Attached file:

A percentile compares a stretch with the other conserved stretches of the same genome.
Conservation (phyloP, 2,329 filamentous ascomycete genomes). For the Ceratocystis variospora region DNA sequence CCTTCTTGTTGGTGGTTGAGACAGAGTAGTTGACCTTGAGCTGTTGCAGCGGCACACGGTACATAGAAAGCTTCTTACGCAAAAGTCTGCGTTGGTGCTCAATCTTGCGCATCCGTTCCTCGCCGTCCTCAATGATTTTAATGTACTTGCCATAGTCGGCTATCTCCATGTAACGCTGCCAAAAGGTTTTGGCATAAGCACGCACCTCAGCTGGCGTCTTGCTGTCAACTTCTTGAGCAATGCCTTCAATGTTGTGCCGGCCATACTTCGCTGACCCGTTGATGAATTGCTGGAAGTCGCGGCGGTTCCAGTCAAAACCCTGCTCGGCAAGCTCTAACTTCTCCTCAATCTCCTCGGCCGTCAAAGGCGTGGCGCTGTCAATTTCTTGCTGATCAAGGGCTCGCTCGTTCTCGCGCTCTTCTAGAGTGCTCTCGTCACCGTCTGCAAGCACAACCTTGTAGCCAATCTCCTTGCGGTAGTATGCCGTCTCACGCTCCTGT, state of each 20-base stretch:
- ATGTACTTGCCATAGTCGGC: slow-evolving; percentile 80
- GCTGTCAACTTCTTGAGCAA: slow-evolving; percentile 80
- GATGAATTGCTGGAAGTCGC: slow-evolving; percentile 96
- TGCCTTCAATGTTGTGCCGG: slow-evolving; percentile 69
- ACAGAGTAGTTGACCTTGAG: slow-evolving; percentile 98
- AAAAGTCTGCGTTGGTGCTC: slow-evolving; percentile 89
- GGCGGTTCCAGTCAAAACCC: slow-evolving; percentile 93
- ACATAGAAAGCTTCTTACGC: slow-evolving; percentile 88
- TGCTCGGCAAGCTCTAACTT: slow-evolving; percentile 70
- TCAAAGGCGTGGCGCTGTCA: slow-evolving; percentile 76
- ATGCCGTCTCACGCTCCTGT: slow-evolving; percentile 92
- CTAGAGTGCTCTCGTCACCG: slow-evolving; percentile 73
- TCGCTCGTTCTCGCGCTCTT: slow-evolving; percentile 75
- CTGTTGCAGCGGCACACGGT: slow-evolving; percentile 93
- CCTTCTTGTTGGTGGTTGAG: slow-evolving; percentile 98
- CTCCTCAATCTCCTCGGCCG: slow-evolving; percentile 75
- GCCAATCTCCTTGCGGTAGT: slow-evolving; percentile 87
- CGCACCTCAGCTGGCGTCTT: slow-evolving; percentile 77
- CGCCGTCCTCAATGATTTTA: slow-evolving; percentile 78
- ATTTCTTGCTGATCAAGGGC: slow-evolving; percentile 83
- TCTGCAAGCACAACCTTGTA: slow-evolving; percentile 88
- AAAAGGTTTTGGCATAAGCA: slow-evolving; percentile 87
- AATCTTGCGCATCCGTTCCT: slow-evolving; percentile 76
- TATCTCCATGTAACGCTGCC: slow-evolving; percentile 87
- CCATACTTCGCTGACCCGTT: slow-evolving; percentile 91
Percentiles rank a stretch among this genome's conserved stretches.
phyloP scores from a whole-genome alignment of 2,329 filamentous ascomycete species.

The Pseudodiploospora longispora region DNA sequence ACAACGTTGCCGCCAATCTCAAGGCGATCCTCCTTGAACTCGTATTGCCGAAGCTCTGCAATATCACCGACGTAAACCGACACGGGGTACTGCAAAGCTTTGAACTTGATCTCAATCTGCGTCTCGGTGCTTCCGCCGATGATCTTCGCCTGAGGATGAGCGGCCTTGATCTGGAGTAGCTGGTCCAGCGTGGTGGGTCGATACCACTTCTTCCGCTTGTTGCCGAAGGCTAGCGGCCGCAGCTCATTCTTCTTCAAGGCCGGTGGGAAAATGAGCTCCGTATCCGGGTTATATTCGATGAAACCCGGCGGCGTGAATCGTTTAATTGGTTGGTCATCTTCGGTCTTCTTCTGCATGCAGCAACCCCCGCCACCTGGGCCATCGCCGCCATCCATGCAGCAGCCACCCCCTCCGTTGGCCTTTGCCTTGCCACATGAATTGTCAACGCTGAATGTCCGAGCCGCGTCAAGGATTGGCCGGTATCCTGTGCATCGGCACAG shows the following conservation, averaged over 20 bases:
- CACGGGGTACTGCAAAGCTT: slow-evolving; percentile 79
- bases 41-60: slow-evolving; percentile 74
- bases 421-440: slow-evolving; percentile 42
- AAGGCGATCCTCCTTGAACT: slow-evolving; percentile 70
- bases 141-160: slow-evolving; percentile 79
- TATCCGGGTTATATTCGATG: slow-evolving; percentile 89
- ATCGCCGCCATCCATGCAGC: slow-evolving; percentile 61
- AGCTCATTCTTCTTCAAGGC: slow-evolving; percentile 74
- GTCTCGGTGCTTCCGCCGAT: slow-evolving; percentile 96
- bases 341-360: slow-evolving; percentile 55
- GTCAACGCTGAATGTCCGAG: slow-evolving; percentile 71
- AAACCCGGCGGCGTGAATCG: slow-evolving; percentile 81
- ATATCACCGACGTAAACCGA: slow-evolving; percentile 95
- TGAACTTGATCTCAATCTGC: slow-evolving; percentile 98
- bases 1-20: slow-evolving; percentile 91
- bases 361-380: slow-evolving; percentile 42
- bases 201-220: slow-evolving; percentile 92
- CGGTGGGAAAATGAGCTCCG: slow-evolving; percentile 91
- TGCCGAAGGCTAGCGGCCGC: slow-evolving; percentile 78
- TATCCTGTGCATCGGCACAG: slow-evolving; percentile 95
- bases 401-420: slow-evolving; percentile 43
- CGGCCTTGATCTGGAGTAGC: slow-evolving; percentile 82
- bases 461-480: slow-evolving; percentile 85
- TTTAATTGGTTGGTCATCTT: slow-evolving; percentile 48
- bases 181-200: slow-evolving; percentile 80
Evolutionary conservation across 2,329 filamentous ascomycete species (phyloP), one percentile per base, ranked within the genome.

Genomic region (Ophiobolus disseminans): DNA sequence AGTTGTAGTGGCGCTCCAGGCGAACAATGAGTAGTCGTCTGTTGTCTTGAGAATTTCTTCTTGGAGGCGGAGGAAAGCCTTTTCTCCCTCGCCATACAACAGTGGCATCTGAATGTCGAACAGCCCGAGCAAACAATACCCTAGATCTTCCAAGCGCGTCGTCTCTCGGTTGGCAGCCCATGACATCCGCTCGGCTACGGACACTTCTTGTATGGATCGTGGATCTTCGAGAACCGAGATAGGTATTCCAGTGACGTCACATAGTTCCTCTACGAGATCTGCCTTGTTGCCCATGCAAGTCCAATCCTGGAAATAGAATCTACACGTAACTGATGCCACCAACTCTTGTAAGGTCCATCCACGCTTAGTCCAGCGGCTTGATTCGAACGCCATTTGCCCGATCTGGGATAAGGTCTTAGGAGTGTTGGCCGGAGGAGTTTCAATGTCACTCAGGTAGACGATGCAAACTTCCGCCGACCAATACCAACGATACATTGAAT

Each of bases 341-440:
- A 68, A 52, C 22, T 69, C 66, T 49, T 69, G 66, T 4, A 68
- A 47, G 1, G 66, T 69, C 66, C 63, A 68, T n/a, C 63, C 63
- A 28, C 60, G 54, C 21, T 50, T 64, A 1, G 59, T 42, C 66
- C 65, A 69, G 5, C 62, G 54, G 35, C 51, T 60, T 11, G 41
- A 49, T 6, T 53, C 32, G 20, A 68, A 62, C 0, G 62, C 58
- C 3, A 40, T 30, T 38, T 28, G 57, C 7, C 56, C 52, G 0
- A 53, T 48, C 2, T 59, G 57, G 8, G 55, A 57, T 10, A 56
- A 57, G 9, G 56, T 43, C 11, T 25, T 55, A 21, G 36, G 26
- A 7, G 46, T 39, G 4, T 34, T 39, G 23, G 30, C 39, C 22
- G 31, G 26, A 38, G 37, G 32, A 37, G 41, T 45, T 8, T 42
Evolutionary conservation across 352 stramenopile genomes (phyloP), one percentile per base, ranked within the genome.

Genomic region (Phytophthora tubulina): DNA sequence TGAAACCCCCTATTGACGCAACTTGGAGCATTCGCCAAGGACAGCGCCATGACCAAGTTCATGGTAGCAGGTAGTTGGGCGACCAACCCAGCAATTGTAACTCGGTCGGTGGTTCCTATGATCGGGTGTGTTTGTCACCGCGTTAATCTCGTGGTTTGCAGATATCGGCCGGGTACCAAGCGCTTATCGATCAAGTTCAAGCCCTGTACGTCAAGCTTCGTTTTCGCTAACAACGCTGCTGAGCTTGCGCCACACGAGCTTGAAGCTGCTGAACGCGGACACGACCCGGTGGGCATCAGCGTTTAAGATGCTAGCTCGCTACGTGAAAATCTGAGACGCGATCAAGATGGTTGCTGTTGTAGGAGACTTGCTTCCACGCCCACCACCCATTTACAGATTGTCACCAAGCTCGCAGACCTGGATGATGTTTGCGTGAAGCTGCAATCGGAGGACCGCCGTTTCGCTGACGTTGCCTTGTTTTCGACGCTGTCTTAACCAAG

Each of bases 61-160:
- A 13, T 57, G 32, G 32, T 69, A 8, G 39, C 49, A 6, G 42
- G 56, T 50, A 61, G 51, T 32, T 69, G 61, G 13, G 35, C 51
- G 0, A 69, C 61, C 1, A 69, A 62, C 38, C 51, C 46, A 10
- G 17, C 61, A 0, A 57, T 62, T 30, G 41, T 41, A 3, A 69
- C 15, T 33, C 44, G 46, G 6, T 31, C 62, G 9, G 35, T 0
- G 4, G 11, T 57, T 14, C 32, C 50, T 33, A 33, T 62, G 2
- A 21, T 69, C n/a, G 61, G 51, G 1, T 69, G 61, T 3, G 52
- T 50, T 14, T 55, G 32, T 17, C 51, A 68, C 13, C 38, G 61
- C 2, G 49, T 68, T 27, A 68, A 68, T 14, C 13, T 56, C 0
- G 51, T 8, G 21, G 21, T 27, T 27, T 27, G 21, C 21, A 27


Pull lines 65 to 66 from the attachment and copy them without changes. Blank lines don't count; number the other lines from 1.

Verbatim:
- A 53, T 48, C 2, T 59, G 57, G 8, G 55, A 57, T 10, A 56
- A 57, G 9, G 56, T 43, C 11, T 25, T 55, A 21, G 36, G 26